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I was reading my Analysis course notes and had some trouble. I hope you can help me.

Let $C(X)=\{ f | f:X \longrightarrow \mathbb{R} \text{ is a continuous function}\}$.

It was already stated and proved in the notes that, whenever $X$ is a compact metric space, then $C(X)$ is a complete metric space regarding the uniform metric $d_\infty(f,g)= \displaystyle \sup_{x \in X} \lvert f(x)-g(x) \rvert$.

What I thought: if $C(X)$ is complete, then every Cauchy sequence of functions $f_n$ in $C(X)$ must converge to a function $f \in C(X)$.

But then it came to me that the sequence $f_n(x)=x^n$ is such that $f_n \in C([0,1])$ for all $n \in \mathbb{N}$, but $f_n$ converges to $f \in l^\infty(X)$, where $$ f(x) = \begin{cases} 0, \text{ if } x \in [0,1)\\ 1, \text{ if } x = 1 \end{cases} $$ and $l^\infty(X)$ is the metric space of all the limited real functions defined in $X$ with the metric above.

If $f_n \longrightarrow f \in l^\infty(X)$, then $f_n$ is a Cauchy sequence in $C(X)$. As $C(X)$ is complete, why is it that $f \notin C(X) \subset l^\infty(X)$?

I'm sure my mistake is as silly as a wrong assumption, but I can't spot where it is. Could someone give me a clue?

Thanks in advance.

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Also, is the (analysis) tag good or is there a more accurate tag for this question? – Wheepy Feb 21 '13 at 10:21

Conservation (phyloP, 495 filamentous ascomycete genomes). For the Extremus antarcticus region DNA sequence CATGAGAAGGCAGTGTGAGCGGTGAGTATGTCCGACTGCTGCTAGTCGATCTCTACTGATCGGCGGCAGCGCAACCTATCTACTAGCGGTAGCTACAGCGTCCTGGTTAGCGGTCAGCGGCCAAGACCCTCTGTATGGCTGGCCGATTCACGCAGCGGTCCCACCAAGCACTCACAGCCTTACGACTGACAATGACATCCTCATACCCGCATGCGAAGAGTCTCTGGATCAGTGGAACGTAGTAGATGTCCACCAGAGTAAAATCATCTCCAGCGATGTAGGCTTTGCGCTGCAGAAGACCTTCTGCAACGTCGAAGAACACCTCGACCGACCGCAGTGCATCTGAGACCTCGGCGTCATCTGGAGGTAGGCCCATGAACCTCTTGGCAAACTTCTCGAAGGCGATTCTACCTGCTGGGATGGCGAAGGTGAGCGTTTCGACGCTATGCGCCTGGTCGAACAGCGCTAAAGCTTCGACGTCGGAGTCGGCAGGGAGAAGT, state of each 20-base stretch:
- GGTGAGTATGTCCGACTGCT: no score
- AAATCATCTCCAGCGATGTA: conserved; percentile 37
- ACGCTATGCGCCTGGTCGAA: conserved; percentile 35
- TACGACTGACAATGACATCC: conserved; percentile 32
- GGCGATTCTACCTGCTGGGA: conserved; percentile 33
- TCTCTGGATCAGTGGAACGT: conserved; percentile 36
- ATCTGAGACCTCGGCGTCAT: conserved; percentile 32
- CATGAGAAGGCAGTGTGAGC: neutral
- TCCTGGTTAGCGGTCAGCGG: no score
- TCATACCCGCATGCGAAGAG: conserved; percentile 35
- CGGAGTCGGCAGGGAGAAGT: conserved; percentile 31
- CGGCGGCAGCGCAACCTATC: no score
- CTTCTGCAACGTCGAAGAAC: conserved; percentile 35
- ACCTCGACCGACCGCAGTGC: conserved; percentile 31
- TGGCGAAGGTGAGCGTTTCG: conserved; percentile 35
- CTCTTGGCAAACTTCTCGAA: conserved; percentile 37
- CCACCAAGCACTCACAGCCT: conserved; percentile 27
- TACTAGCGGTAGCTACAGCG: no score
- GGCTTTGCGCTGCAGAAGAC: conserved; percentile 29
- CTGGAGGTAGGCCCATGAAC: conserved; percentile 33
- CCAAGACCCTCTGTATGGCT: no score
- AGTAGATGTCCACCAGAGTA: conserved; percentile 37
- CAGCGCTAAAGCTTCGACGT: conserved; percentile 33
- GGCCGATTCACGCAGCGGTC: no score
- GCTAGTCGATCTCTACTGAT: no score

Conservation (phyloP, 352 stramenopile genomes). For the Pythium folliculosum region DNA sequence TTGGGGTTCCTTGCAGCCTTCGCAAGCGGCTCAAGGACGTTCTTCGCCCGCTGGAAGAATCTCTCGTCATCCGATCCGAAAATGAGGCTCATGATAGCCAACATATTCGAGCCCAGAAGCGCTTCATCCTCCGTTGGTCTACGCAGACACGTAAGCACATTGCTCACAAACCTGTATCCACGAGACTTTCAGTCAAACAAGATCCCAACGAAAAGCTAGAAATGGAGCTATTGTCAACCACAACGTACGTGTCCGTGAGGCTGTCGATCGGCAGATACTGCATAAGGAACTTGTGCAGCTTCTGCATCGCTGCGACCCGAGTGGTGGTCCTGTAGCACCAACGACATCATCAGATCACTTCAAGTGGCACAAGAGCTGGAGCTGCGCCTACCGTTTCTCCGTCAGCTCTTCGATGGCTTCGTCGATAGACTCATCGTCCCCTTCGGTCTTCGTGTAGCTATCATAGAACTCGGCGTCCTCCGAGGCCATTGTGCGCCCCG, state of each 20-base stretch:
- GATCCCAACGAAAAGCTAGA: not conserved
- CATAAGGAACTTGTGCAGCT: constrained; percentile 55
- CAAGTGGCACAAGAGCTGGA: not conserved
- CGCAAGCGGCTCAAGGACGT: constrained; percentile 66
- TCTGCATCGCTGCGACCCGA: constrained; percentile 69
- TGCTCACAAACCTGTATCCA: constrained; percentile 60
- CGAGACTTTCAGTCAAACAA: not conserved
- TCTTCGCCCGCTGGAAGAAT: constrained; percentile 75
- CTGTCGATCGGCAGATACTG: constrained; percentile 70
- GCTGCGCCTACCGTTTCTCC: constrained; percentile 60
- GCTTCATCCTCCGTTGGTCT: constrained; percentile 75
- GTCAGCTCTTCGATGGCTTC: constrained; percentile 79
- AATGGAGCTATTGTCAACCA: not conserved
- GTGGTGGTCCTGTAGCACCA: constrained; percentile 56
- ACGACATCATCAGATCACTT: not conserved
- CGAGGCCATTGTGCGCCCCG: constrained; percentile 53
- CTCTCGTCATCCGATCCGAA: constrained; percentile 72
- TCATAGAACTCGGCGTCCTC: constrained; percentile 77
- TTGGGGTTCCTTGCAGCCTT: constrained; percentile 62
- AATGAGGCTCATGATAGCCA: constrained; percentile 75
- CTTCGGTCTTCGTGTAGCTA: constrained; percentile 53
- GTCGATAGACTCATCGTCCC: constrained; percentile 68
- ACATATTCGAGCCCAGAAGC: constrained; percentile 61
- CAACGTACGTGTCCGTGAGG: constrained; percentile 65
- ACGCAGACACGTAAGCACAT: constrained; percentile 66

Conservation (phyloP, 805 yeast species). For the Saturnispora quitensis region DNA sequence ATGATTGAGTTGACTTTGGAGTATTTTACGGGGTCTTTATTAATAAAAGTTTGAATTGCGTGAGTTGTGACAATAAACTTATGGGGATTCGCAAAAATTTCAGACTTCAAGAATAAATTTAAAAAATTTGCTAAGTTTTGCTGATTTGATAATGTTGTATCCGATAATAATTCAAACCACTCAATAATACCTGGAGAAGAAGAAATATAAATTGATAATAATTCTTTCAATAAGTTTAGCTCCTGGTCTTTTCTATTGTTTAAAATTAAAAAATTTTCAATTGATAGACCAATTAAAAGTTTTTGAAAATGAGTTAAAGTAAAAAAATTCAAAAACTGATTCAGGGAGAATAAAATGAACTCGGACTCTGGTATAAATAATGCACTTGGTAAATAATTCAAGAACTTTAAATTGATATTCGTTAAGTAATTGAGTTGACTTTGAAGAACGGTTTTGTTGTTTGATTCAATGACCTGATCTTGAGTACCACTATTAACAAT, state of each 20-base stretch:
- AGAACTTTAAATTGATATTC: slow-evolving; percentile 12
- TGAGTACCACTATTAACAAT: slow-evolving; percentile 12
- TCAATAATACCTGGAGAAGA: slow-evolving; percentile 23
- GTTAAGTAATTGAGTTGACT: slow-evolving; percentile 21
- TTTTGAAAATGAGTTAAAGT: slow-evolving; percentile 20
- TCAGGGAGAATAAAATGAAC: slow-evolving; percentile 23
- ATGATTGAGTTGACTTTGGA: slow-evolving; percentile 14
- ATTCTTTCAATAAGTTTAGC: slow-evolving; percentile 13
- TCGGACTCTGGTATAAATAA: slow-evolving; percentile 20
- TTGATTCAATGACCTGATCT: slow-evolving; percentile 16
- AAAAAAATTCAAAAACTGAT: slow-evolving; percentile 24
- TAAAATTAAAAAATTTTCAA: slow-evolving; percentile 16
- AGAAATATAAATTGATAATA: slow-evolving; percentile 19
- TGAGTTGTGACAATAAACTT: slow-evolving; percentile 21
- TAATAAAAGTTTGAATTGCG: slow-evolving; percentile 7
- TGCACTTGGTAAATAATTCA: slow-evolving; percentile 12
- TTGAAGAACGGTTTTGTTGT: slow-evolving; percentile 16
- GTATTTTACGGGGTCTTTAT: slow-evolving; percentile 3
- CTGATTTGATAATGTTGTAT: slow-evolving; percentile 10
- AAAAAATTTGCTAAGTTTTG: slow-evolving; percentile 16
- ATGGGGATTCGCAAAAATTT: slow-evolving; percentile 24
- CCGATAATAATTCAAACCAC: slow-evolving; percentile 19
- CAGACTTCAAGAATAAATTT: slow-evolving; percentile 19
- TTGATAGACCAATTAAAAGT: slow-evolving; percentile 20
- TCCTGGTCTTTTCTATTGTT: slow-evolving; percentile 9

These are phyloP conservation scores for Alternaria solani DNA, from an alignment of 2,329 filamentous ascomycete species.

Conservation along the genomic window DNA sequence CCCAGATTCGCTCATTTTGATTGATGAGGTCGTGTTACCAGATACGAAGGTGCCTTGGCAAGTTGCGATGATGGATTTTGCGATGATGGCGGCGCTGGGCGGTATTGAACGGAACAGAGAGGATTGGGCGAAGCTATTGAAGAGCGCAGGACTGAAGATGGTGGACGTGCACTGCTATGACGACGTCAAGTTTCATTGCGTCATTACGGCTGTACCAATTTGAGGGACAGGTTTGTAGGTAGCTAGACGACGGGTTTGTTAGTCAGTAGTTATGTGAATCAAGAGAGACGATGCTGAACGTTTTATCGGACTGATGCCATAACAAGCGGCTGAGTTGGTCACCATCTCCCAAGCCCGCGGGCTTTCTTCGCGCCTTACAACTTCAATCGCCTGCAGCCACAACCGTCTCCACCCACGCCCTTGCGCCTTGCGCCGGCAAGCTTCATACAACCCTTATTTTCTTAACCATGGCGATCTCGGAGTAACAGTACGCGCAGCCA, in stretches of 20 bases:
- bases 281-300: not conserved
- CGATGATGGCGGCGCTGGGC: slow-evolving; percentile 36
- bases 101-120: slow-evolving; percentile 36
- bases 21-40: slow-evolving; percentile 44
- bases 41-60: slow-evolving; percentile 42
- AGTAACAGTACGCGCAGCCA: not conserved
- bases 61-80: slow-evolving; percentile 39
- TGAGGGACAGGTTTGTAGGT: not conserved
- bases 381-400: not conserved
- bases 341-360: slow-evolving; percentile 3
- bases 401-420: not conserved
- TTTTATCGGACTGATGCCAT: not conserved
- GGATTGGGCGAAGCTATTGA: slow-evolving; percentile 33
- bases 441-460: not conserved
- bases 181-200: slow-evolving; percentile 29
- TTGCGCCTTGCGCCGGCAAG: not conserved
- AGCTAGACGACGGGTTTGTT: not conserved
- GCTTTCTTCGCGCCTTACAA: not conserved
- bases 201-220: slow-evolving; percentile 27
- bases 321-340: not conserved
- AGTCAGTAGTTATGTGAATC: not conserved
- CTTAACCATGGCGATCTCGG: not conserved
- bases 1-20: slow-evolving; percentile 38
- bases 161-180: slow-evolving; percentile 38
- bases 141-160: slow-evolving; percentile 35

What is $d_\infty(f_n,f)$? The convergence is not with respect to the metric $d_\infty$. – P.. Feb 21 '13 at 10:21
Ends up it really was something silly. Sorry for that and thank you all for helping. – Wheepy Feb 21 '13 at 10:55
@Pambos, your answer was the closest to being a clue, which is what I wanted, but as it's not posted as an answer, I couldn't mark it as the correct one. – Wheepy Feb 21 '13 at 10:58
up vote 0 down vote accepted

$f_n \to f$, but only pointwise. Convergence in $C(X)$ is the same as uniform convergence.

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Both answers were helpful, but yours is more succinct and made me realize my mistake instantly. Thanks! – Wheepy Feb 21 '13 at 10:59

The sequence does not converge to that function in the uniform norm. The function $x^n$ will always take values near 1 for $x\in(0,1)$, regardless of the $n$ (they're just closer to $1$) so $\|f-f_n\|_u$ is always 1.

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